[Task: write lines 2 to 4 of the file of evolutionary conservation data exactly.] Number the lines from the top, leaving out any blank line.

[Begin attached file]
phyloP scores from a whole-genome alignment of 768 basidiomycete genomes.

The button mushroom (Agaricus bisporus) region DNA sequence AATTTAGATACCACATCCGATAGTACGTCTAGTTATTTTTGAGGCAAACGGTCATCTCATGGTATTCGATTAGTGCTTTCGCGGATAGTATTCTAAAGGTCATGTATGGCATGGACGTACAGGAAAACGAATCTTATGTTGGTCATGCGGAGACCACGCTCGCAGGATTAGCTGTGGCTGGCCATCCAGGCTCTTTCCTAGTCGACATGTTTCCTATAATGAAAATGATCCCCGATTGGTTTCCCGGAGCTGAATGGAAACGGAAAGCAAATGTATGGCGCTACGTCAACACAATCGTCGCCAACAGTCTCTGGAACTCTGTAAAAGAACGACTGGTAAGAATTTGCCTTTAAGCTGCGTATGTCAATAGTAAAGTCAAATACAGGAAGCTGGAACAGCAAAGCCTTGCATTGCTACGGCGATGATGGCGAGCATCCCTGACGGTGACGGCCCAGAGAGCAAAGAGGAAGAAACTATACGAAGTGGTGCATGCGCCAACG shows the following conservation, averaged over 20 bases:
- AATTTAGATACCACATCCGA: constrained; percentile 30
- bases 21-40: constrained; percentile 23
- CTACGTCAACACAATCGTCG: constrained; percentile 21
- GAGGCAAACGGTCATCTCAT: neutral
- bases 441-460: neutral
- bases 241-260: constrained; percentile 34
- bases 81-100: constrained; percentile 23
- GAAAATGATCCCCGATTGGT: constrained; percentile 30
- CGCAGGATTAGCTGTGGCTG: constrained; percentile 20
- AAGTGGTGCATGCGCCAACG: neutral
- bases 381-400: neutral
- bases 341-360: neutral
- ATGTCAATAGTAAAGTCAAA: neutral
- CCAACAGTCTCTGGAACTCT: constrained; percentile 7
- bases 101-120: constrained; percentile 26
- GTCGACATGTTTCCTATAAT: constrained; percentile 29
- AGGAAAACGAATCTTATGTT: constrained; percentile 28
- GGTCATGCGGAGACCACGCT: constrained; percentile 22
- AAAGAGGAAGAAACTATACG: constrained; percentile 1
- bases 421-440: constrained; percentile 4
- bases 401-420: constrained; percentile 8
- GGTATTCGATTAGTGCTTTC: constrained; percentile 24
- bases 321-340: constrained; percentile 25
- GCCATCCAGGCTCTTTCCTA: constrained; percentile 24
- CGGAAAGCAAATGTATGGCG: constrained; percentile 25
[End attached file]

The button mushroom (Agaricus bisporus) region DNA sequence AATTTAGATACCACATCCGATAGTACGTCTAGTTATTTTTGAGGCAAACGGTCATCTCATGGTATTCGATTAGTGCTTTCGCGGATAGTATTCTAAAGGTCATGTATGGCATGGACGTACAGGAAAACGAATCTTATGTTGGTCATGCGGAGACCACGCTCGCAGGATTAGCTGTGGCTGGCCATCCAGGCTCTTTCCTAGTCGACATGTTTCCTATAATGAAAATGATCCCCGATTGGTTTCCCGGAGCTGAATGGAAACGGAAAGCAAATGTATGGCGCTACGTCAACACAATCGTCGCCAACAGTCTCTGGAACTCTGTAAAAGAACGACTGGTAAGAATTTGCCTTTAAGCTGCGTATGTCAATAGTAAAGTCAAATACAGGAAGCTGGAACAGCAAAGCCTTGCATTGCTACGGCGATGATGGCGAGCATCCCTGACGGTGACGGCCCAGAGAGCAAAGAGGAAGAAACTATACGAAGTGGTGCATGCGCCAACG shows the following conservation, averaged over 20 bases:
- AATTTAGATACCACATCCGA: constrained; percentile 30
- bases 21-40: constrained; percentile 23